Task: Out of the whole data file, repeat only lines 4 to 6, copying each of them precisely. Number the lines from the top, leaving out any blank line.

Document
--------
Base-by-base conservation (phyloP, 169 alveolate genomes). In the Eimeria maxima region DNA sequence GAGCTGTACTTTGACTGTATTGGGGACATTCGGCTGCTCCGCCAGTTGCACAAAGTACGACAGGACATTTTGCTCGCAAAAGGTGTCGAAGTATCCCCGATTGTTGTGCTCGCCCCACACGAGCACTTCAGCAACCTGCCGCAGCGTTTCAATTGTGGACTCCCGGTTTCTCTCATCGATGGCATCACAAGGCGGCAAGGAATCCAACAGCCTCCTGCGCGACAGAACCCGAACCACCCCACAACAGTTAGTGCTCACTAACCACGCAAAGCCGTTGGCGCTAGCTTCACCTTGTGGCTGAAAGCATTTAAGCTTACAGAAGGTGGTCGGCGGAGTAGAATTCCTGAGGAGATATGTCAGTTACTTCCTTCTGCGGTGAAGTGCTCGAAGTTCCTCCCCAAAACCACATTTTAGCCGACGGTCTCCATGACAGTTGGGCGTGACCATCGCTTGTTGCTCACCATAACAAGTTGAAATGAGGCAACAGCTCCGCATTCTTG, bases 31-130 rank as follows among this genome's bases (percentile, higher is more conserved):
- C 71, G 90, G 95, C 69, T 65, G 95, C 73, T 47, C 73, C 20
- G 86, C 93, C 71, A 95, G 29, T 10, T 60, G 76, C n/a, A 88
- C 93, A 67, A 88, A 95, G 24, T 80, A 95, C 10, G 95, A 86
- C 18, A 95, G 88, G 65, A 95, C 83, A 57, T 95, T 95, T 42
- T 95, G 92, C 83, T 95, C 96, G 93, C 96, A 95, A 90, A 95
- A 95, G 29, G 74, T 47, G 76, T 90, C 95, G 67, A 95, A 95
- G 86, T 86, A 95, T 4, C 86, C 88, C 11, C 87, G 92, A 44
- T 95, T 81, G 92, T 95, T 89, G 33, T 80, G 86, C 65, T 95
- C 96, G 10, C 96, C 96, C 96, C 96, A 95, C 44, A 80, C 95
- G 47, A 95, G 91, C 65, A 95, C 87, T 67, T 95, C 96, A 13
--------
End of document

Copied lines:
- C 93, A 67, A 88, A 95, G 24, T 80, A 95, C 10, G 95, A 86
- C 18, A 95, G 88, G 65, A 95, C 83, A 57, T 95, T 95, T 42
- T 95, G 92, C 83, T 95, C 96, G 93, C 96, A 95, A 90, A 95